The comparatively high maturity level in the capability “Interdisciplinary skills of employees” might be related to an increasingly high maturity level in lean methodologies [46]. The concepts of interdisciplinary collaboration and process-oriented thinking are core ideas of lean management [47]. This, once again, supports the importance of considering Industry 4.0 and Lean Management or comparable approaches in an integrated way [48].

5. Discussion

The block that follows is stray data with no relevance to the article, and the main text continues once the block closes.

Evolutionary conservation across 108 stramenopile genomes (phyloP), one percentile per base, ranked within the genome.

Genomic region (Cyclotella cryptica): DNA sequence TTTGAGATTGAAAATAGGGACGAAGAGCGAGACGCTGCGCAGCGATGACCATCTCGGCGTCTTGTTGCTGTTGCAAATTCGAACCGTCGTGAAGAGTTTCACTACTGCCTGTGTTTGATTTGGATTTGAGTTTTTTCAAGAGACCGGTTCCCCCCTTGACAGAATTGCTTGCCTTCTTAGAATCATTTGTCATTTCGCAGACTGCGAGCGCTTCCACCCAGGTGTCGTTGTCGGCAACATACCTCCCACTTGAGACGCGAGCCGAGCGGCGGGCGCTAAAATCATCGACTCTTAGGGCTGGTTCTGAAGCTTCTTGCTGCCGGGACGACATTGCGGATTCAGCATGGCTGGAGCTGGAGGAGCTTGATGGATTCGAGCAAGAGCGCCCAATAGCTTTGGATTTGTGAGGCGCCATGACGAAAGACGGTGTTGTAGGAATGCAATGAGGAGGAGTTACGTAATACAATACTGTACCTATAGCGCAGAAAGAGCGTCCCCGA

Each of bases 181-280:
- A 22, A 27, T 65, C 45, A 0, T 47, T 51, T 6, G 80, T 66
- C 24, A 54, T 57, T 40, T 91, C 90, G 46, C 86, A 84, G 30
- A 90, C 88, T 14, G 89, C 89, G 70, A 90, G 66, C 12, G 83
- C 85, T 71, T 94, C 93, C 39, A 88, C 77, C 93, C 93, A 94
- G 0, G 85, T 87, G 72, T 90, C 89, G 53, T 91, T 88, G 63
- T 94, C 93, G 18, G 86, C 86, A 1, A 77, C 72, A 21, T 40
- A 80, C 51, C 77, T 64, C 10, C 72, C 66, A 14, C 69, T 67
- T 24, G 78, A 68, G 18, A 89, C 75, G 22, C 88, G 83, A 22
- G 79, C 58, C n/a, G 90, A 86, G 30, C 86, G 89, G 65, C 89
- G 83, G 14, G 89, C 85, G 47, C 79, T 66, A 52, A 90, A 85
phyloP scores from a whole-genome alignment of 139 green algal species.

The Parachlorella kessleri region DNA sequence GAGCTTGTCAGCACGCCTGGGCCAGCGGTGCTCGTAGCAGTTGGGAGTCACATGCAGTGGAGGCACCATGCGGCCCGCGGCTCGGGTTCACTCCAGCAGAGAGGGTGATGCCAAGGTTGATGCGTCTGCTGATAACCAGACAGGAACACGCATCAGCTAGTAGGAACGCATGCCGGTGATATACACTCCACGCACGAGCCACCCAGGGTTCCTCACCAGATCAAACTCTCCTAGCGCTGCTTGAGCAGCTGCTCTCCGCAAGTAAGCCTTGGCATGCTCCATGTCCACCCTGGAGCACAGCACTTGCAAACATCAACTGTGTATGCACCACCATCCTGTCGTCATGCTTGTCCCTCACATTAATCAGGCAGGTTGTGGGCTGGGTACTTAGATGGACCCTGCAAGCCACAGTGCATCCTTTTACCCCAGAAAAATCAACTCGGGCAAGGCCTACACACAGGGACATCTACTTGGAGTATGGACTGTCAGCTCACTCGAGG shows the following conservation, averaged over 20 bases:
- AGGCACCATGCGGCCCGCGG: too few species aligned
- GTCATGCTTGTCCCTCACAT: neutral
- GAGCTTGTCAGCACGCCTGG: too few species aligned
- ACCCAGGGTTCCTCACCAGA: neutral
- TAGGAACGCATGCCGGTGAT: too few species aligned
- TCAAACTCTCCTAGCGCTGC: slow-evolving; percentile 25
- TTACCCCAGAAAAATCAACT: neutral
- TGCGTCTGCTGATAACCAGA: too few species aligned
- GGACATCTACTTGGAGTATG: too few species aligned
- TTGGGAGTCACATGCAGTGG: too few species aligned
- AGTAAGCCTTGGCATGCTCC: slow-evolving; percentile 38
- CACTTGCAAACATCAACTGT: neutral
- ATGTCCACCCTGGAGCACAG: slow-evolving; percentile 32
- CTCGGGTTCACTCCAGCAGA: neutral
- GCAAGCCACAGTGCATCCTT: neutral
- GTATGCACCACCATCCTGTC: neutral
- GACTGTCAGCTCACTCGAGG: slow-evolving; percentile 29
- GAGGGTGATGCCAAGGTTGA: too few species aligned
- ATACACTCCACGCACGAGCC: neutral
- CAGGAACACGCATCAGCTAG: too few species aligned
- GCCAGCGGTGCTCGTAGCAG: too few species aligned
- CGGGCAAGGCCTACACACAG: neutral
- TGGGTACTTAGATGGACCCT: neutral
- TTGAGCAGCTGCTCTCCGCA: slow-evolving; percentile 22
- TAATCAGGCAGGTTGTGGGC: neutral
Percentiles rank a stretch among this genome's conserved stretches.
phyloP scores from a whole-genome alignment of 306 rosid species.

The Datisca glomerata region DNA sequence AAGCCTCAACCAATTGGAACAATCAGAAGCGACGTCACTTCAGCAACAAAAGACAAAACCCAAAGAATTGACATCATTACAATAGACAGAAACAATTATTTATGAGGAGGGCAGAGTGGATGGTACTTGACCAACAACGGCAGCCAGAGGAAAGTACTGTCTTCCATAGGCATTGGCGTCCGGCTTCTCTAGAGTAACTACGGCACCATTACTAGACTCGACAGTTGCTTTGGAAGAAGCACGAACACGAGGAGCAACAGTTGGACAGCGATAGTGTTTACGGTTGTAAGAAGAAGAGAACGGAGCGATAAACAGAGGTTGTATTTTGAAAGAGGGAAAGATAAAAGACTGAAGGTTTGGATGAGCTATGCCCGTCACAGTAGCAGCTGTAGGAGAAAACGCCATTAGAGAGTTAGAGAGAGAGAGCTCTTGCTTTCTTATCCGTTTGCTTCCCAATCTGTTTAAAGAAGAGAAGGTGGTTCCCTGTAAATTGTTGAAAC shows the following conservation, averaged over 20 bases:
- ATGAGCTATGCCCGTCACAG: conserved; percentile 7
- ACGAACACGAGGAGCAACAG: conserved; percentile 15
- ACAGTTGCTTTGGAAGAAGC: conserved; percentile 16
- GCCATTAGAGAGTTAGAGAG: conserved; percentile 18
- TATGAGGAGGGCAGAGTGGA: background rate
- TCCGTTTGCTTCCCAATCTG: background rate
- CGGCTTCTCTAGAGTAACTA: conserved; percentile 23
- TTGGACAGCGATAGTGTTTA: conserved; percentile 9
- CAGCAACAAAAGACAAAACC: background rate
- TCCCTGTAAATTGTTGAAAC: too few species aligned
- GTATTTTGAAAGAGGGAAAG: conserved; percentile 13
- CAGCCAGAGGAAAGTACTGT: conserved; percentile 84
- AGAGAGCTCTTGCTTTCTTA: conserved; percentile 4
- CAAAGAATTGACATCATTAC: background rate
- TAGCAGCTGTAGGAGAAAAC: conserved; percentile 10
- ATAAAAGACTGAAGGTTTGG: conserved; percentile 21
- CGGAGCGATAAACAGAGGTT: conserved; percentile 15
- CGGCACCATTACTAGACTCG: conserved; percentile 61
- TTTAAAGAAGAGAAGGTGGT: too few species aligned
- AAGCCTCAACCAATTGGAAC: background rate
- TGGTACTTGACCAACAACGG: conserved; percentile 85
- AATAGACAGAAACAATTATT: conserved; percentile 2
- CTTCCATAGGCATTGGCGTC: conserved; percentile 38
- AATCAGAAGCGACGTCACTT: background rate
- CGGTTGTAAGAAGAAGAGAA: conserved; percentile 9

The presented study was conducted to answer the question “To what extent do industrial companies today have the necessary capabilities to apply the concept of data democratization?” We translated the overall concept of data democratization in the first step to a set of hypotheses on the existence of the relevant capabilities in manufacturing companies. Theses hypotheses were evaluated by utilizing an existing data set containing detailed data on the current digital maturity of 259 factories from multiple industries and regions of the world. The results of this study were related and compared with existing studies (see description of results per examined capability). In most of the cases, other studies could confirm the findings. However, in general, the findings of other studies were slightly more optimistic regarding the existence of certain capabilities in the industry. We relate this difference to the fact that many other studies rely on a self-evaluation of the surveyed person. We believe that the used data set for this study provides a much more realistic view on the status of manufacturers, since all data were collected from an external team of assessors.